Ranji trophy, umpiring in domestic cricket, and personal career- Wasim Jaffer opens up post title triumph

The final was billed as an encounter between Wasim Jaffer and Cheteshwar Pujara, but both these stalwarts could not get going. It was a low scoring match by all accounts, but the right-hander believes it was not because of the nerves.
File picture of Wasim Jaffer(PTI)
File picture of Wasim Jaffer(PTI)
Updated on Feb 08, 2019 03:44 PM IST
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Hindustan Times, New Delhi | ByManish K Pathak

For Vidarbha, this win was in many ways a message to the other teams that last year was no fluke. It was a message from a team which has adopted a system which is clearly flourishing. People certainly know there is another Ranji side in Maharashtra, somewhere towards the east of Mumbai.

For Wasim Jaffer, it was more like life coming a full circle. He left Mumbai after devoting nearly 18 years of his service for the side and hopped across to Nagpur in 2015-16. He has since played two finals, and won both and in the process maintained his 100 per cent record in the finals. For the man, it has always been about the side, and personal milestones and form should always been viewed through what the side has achieved. He believes this season was tougher than last year, he knows teams were better prepared to thwart Vidarbha and hence, this season is sweeter for him.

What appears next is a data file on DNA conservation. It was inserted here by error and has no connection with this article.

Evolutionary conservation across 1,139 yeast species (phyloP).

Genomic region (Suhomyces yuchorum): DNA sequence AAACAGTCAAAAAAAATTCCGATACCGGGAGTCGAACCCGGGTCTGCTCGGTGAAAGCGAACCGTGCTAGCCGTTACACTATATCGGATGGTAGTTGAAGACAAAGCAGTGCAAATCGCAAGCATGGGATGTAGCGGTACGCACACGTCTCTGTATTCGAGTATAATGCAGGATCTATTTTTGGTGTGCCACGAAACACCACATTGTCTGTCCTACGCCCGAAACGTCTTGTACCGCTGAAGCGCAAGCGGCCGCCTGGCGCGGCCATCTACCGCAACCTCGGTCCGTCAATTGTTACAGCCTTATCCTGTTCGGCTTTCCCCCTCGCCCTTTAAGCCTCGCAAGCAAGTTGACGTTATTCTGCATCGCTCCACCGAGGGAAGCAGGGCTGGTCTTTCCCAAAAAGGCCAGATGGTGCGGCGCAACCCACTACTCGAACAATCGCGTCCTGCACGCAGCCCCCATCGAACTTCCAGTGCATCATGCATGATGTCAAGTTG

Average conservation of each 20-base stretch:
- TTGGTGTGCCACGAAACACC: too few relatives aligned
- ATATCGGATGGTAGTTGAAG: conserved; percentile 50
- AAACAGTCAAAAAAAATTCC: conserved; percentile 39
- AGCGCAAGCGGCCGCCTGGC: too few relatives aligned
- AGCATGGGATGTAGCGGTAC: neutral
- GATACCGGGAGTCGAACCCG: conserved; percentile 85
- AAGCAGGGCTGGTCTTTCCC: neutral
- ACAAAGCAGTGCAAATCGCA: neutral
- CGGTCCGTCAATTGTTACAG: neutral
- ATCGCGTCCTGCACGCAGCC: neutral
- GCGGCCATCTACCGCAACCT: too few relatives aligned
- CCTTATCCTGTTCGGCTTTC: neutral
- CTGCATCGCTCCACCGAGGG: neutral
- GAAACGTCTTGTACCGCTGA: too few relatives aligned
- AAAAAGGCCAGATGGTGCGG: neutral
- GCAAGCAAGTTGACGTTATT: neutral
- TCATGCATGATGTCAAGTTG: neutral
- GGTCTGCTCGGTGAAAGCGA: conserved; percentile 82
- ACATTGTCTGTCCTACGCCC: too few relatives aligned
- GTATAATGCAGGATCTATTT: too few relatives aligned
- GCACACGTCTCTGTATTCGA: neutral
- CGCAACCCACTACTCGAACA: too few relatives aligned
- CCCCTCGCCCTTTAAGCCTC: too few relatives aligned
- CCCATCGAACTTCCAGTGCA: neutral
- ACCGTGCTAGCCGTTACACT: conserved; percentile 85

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“It was a very tough season compared to last year, mainly because we had won last year which led to expectations and pressure. Last year we were an unknown commodity and teams did not take us seriously. This year, teams knew about us, there were changes in the points system - out of 18 teams from group A and B, only 5 teams could make it through to the knockouts which was extremely tough. And we topped our group which was superb, it gave us the boost in the quarters, semis and eventually the final match,” Jaffer told Hindustan Times in an exclusive chat.

He may not rate his worth much, forever shifting the focus to his side, but Jaffer was the lynchpin in this side. His calmness in the middle order, he run-churning ability kept the machine churning at all times. 1037 runs in 15 innings at an average of 69.13 was astounding on many accounts, one that needs to be spoken about.

“I think this season was very satisfying, probably in my last 4 to 5 seasons, this has to be my best, without a doubt. Last year I had a decent season, but this was very important for the team. My knocks against Mumbai, Gujarat and even against Uttarakhand and Baroda were very crucial from the team’s perspective. We needed to get going and the match against Baroda was when we got a win under a belt. When you near 36 with injury niggles, this season was indeed very satisfying,” he added.

Jaffer has seen, mentored young players from up close and personal. He has an eye for talent and in this current Vidarbha side, there are young players who deserved attention. Yes, these are early stages, but as a group, these young players have merited the limelight.

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“Frankly, it is a very big leap. These players cannot even think about international cricket at this stage. I would not be honest if I said that these players are ready just because we won the Ranji Trophy. If not for the Indian side, they can be looked at from the India A side so that they believe. Players like Akshay Wadkar, Aditya Sarwate, Akshay Karnewar, Gurbani have the talent, they can certainly be picked for the next stage. They have had strong performances over the last two seasons. Throw them into India A games and see how they react. We can then talk about them,” the seasoned campaigner assessed.